Beggars Would Ride
The Thief Of Joy
There’s this climb nearby. It gains about 1600’ in five-ish miles; a mostly fire road grind with a long sandy pitch and then a couple of intense steep bits near the top. This is the only way to access a pair of spicy and ripping singletrack descents, and those two descents are the only ones within a couple hours that pack enough challenge and consequence in them to test bikes that are a bit more burly than XC bikes. So, when I am testing bikes that are a bit more burly than XC bikes, this is where I go, often. I’ve ridden this climb a whole lot of times over a whole lot of years.
Inevitably, I compare my times up this climb, taking note of my feelings on the bike. Inevitably, I find myself unhappy with this comparison. Not only am I comparing the bike I am riding against the other bikes I have ridden up this climb, but I am also comparing the “athlete” I am now with the athlete I might have once been.
The first set of comparisons, not a problem. That’s part of the job. Analysis and dissection. Testing bikes is not about trying to unlock personal peak experiences (although that can sometimes coincide with the task at hand, and those magical fleeting moments ultimately have to be reviewed and further dissected later for potential bias) as much as it is about trying to parse commonalities and differences, weigh performance from a place of neutrality, ask the tool if it is doing the job better or worse than other tools, and why.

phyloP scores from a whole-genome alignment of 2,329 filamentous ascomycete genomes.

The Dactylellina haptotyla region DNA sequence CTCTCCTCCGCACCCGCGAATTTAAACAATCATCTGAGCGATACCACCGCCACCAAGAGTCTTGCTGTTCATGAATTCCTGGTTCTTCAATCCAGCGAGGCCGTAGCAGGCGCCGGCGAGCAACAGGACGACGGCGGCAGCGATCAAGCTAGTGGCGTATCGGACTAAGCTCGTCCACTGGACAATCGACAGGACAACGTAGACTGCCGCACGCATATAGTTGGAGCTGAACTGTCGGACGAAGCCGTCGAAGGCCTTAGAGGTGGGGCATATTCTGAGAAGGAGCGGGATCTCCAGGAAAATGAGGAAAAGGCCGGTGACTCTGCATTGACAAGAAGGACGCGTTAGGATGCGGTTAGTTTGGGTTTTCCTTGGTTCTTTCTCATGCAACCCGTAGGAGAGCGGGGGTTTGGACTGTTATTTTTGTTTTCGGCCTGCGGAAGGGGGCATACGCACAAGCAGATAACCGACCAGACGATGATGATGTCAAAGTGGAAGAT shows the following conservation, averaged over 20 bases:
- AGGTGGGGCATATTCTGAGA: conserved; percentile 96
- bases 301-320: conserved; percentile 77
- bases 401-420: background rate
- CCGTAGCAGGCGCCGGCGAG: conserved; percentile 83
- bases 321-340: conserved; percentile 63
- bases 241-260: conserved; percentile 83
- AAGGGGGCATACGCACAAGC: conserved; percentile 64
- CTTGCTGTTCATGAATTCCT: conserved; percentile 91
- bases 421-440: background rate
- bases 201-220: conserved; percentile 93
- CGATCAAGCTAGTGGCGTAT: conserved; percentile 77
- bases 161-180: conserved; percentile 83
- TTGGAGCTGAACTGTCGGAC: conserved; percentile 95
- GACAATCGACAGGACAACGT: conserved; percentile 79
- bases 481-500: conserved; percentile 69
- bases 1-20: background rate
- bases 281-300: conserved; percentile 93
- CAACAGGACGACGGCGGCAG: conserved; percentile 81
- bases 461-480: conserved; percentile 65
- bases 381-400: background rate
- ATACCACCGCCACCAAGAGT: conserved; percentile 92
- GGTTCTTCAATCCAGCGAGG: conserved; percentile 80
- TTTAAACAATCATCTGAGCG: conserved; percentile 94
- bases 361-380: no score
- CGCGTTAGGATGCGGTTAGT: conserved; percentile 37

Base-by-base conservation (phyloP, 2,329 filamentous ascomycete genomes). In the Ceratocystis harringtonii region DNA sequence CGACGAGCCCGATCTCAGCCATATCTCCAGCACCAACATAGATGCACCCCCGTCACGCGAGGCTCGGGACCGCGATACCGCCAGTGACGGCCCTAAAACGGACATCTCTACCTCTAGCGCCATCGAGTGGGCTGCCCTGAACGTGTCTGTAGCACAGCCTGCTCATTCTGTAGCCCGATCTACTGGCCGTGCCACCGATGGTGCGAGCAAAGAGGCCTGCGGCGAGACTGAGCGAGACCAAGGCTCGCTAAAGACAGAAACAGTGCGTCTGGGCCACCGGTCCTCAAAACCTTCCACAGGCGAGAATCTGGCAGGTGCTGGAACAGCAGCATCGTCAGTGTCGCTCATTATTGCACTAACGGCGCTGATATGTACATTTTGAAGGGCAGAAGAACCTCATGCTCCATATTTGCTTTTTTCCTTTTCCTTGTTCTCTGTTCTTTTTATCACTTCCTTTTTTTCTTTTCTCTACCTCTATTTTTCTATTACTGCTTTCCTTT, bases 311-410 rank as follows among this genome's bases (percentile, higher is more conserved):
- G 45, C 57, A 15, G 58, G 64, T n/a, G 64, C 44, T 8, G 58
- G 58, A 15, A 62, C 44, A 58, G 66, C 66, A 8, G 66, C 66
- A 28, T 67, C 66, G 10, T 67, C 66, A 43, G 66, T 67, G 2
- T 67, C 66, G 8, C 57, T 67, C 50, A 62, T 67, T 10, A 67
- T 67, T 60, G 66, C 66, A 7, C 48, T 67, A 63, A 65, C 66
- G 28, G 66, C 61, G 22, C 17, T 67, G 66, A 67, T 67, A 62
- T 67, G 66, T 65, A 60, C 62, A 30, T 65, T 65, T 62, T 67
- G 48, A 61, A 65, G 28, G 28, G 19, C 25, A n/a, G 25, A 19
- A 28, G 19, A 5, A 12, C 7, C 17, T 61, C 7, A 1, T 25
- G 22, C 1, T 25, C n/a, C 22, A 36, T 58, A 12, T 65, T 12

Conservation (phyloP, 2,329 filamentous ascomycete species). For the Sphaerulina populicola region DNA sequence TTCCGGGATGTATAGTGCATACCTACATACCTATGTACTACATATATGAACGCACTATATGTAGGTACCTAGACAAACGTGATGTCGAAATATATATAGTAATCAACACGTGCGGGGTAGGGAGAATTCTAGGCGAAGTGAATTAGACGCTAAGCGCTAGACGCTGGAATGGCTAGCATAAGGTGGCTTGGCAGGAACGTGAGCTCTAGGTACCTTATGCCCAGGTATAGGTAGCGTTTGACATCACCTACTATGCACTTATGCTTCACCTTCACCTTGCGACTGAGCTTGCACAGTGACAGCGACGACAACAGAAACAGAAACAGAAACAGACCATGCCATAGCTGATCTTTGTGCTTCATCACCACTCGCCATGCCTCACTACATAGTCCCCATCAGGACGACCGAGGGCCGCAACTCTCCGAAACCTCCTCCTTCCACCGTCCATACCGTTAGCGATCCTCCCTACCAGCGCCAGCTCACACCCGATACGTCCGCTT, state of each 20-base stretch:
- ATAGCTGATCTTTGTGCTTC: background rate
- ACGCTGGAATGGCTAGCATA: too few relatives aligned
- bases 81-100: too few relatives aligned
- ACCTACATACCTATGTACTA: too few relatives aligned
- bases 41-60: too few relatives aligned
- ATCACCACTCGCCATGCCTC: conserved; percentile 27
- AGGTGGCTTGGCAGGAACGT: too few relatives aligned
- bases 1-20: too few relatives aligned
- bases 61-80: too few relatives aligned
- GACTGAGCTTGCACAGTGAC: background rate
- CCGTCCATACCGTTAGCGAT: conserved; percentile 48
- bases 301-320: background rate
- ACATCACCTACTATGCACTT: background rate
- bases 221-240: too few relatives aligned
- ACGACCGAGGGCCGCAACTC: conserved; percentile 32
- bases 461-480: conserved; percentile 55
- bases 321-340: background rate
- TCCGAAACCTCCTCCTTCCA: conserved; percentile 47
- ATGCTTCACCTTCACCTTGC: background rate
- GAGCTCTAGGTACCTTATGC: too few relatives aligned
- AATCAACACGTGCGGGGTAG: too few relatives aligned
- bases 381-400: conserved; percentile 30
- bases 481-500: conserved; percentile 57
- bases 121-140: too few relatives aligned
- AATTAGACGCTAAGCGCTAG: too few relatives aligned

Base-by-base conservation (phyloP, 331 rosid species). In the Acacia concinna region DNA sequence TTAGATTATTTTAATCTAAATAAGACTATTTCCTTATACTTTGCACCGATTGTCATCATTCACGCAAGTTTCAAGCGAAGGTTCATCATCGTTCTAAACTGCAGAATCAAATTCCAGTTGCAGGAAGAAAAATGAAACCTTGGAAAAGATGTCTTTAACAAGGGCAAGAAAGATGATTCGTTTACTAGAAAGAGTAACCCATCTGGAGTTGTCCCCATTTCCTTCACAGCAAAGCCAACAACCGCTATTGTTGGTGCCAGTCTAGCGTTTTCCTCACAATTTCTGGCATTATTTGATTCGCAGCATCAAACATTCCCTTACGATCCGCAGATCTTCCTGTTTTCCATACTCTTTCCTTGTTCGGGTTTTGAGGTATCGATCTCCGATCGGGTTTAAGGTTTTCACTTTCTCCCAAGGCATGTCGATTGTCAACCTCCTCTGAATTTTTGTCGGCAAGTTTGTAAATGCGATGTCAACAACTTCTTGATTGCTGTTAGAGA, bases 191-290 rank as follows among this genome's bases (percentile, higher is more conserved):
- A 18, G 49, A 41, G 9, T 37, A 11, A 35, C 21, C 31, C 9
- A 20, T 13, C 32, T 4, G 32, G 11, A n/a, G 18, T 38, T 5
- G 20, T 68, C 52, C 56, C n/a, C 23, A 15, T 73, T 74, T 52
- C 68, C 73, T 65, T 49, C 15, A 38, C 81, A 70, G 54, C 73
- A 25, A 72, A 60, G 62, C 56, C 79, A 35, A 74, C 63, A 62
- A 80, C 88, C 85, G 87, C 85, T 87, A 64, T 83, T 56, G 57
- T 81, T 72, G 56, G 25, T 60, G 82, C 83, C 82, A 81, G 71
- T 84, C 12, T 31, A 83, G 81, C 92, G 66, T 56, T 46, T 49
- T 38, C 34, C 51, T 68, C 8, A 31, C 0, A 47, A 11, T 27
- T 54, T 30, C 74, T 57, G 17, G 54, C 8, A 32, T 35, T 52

“Comparison is the thief of joy”. Another of those quotes of debatable origin, it is mostly attributed to Teddy Roosevelt. Now, there was a character. Not so sure we would have shared political ideologies, but I bet he was a hoot to drink with. There is a certain beauty to that quote. In essence, comparison takes you out of the Here and Now and insinuates a whole mess of “what if” and “yeah but” into a given moment. Rather than just savoring this moment - this feeling, this experience - we compare it to other moments, other feelings, other experiences, and we then find it lacking in some way.
When it comes to weighing the merits of bike A versus bike B, to assessing the worth of equipment that is evolving to serve the needs of people whose own needs as riders are co-evolving alongside the technology of a sport in some spiraling chicken/egg/wheelie drop/no hander vortex of constant change, comparison is an inevitable and crucial part of that process. Joy does not get a say in the matter. The inner drill sergeant interrupts: Get to work, slacker. You aren’t here for any of that hippie shit. You are here to decide what is “better”, not dance around naked in the woods engaging in some touchy-feely group hug with the cosmos.
And so the climb is ridden, the data logged, the feelings observed and duly noted, filed for later regurgitation. “Better” is put under the microscope. That’s the job. If the job was to be joyful, then I should have signed up to work as a puppy wrangler. I don’t test bikes to find joy, but so far as ways to make a living go, there are far worse things I could be doing. However, there’s a second component to this mess.